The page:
The Pulpit Tested: A Sermon Delivered at the Centennial Anniversary of the Congregational Church in Great Barrington, Dec. 23, 1843

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E.P. Little, 1844 - 123 sider
 

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Side 4 - Oh that my head were waters, and mine eyes a fountain of tears, that I might weep day and night for the slain of the daughter of my people...
Side 3 - How beautiful upon the mountains are the feet of him that bringeth good tidings, that publisheth peace; that bringeth good tidings of good, that publisheth salvation; that saith unto Zion, Thy God reigneth!
Side 89 - Come up like ocean murmurs. But the scene Is lovely round ; a beautiful river there Wanders amid the fresh and fertile meads, The paradise he made unto himself, Mining the soil for ages. On each side The fields swell upward to the hills; beyond, Above the hills, in the blue distance, rise The mighty columns with which earth props heaven.
Side 49 - Spent all his force, and made no proselyte) — I say the pulpit (in the sober use Of its legitimate, peculiar powers) Must stand acknowledged, while the world shall stand, The most important and effectual guard, Support and ornament of Virtue's cause.
Side 91 - ... anywhere, that he should not discern the danger, and impossible for him to pass over the bridge in that condition. Each went to bed dissatisfied, neither believing the story of the other. In the morning, Mr. Van Rensselaer went, at the solicitation of his host, to view the bridge, and; finding it a naked frame, gazed for a moment with astonishment, and fainted.
Side 102 - I shall come in the fulness of the blessing of the gospel of Christ.
Side 79 - Do all things without murmurings and disputings: that ye may be blameless and harmless, the sons of God, without rebuke, in the midst of a crooked and perverse nation, among whom ye shine as lights in the world; holding forth the word of life...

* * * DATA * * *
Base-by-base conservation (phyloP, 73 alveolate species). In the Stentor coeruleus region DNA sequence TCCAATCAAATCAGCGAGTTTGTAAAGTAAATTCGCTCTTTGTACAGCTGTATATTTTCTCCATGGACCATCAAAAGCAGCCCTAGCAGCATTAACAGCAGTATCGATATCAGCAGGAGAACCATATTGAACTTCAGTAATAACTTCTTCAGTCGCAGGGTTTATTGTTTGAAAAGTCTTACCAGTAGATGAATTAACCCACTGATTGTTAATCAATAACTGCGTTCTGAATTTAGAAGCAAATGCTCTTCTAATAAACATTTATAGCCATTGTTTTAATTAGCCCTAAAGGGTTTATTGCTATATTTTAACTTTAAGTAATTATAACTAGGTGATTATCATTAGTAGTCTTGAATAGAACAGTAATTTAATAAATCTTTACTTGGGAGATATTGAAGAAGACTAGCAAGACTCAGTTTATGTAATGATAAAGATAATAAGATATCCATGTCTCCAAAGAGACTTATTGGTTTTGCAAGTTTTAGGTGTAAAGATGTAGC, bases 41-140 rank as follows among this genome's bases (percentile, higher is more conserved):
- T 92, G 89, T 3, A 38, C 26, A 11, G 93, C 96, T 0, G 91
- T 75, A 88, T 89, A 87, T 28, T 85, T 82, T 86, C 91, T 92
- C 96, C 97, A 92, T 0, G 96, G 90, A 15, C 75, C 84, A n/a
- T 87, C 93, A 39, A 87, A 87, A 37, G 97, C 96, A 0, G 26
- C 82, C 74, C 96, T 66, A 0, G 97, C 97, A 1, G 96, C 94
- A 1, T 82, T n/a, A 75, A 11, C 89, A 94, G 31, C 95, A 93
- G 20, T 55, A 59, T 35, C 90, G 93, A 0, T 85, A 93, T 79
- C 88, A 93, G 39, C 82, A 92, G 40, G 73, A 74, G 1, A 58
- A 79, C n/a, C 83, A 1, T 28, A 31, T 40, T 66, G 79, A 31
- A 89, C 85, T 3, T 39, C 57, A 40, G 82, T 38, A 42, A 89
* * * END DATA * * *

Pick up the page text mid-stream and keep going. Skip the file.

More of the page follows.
Side 91 - The inn-keeper, who knew him, asked him where he had crossed the river. He answered, "on the bridge." Mr. Root replied, that that was impossible ; because it had been raised that very day ; and that not a plank had been laid on it. Mr. Van...
Side 10 - I was settled, were a small people, there being only thirty families in the town : a number of them were poor, and generally they were without any concern about real religion, and given to many vices.
Side 91 - Mr. Root replied, that that was impossible, because it had been raised that very day, and that not a plank had been laid on it. Mr. Van Rensselaer said that it could not be true, because his horse had come over without any difficulty or reluctance ; that the night was indeed so profoundly dark as to prevent him from seeing anything distinctly ; but that it was incredible, if his horse could see .sufficiently well to keep his footing anywhere, that he should not discern the danger, and impossible...

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